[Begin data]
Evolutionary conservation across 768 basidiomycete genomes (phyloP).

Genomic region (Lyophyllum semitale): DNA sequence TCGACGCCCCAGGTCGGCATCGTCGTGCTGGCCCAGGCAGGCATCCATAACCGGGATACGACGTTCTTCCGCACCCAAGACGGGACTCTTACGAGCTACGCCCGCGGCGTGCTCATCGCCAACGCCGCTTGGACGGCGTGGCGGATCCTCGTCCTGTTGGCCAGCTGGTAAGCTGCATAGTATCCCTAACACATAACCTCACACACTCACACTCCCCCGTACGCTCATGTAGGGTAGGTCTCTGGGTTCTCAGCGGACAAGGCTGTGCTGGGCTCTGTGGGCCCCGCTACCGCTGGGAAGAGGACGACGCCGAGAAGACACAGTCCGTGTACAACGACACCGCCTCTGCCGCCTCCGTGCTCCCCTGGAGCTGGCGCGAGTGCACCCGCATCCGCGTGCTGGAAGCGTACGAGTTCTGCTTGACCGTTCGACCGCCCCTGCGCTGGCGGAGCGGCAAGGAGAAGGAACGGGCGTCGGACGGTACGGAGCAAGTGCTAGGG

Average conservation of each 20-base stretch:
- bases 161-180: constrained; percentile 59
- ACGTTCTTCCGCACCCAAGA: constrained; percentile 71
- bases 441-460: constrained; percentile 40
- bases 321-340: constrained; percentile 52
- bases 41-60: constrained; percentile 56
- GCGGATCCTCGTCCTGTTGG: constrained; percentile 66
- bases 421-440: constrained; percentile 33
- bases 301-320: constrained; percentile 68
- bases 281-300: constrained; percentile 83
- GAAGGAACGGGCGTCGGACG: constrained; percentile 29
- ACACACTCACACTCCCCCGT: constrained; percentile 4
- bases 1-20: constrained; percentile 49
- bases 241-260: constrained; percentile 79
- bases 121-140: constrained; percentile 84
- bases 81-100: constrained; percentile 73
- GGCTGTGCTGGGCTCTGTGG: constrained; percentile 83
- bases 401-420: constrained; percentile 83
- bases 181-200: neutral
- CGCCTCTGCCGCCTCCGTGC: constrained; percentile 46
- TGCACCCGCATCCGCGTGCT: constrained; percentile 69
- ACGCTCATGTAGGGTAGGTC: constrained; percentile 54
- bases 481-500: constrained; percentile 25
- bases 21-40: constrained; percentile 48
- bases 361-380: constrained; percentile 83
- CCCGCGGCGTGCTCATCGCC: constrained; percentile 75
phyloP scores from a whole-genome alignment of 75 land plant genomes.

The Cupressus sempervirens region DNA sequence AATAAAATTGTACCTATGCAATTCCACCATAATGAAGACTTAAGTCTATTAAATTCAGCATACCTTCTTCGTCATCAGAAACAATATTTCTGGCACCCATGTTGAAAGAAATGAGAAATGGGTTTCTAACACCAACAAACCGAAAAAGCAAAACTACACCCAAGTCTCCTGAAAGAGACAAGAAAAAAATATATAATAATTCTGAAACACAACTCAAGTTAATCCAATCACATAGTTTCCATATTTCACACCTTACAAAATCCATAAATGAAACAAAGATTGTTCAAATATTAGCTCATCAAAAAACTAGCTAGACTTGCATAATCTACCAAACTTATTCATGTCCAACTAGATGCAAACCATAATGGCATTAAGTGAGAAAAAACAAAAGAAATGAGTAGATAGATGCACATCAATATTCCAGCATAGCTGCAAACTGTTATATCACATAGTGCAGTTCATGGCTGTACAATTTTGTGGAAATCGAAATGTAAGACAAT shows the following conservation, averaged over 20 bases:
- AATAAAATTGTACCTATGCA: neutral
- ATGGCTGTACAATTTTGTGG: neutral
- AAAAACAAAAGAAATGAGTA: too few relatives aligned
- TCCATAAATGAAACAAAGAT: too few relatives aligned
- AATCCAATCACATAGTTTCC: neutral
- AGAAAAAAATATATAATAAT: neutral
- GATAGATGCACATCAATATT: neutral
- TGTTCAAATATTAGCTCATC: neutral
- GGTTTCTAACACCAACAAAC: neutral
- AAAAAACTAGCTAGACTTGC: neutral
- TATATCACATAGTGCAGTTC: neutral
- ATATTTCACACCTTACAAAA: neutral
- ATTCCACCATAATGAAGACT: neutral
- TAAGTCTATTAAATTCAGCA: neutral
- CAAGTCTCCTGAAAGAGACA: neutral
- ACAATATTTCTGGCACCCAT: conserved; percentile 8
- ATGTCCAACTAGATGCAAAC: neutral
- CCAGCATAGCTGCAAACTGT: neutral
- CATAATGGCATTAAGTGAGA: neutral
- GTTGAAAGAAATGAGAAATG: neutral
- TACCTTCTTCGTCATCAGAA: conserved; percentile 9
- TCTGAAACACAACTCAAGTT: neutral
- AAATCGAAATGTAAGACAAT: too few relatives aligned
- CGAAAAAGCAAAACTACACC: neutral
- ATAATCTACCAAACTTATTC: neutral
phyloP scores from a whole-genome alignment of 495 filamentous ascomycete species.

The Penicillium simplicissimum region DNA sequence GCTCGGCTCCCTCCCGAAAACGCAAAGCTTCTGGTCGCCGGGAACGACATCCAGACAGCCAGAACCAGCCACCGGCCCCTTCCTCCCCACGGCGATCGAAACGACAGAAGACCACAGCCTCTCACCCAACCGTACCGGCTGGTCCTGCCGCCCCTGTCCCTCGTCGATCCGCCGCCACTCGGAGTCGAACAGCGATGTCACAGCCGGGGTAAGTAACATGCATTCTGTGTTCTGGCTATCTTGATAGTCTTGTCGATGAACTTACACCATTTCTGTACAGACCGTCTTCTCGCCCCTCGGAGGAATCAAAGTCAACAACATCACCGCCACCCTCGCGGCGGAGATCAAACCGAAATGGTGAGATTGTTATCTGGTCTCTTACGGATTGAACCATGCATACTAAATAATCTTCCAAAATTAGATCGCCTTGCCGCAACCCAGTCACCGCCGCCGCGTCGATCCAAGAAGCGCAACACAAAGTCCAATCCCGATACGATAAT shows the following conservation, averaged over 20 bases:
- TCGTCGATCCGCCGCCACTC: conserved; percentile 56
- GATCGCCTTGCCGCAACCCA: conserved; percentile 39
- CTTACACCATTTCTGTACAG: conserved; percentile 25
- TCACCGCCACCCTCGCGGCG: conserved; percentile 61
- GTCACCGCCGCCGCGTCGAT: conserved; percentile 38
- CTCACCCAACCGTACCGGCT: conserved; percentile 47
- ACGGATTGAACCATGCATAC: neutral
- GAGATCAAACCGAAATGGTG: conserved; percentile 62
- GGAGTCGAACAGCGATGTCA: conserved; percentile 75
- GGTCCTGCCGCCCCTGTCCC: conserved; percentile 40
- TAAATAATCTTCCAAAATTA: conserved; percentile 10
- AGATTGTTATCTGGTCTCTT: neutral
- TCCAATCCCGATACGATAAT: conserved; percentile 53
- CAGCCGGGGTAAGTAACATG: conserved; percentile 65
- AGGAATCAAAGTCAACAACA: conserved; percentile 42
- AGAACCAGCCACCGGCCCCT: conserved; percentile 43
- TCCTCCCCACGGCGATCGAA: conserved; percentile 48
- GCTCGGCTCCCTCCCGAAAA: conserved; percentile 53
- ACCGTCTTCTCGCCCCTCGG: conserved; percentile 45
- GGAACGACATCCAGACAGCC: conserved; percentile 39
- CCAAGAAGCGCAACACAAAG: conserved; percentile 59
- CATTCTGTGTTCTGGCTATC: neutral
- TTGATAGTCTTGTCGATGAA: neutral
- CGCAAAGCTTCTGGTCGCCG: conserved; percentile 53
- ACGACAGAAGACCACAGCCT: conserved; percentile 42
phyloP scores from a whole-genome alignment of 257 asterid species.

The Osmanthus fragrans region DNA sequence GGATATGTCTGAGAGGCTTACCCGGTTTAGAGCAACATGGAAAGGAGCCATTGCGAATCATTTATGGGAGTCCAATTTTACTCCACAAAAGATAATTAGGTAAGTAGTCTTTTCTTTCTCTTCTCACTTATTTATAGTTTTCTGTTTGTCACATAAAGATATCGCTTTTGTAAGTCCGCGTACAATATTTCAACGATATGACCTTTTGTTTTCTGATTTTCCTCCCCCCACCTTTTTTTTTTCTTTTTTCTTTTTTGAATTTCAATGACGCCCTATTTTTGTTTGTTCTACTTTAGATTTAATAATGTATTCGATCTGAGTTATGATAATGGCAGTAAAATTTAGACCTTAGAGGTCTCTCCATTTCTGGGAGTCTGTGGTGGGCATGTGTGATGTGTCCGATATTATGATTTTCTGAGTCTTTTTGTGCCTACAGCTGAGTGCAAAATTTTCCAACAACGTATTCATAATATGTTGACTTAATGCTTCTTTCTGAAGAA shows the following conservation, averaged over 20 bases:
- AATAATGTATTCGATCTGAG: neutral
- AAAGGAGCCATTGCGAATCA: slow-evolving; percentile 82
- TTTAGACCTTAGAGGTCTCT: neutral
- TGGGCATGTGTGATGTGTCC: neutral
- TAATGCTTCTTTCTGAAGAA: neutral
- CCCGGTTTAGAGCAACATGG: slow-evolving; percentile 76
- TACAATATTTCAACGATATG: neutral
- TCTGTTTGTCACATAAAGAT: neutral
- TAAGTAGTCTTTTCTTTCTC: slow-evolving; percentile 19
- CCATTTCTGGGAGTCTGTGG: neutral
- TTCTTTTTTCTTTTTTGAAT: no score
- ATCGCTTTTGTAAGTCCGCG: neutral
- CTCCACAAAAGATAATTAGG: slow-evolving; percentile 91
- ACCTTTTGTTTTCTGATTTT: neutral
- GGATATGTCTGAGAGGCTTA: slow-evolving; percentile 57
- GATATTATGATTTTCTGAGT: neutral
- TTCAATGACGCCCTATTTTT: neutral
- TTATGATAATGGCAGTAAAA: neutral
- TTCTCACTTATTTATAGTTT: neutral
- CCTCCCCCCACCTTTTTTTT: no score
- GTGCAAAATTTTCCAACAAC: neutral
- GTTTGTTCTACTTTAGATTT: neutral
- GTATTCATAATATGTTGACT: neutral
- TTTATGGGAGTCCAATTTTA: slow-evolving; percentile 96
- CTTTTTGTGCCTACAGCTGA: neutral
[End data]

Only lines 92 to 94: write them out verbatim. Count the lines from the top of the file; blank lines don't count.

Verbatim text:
- TCTGTTTGTCACATAAAGAT: neutral
- TAAGTAGTCTTTTCTTTCTC: slow-evolving; percentile 19
- CCATTTCTGGGAGTCTGTGG: neutral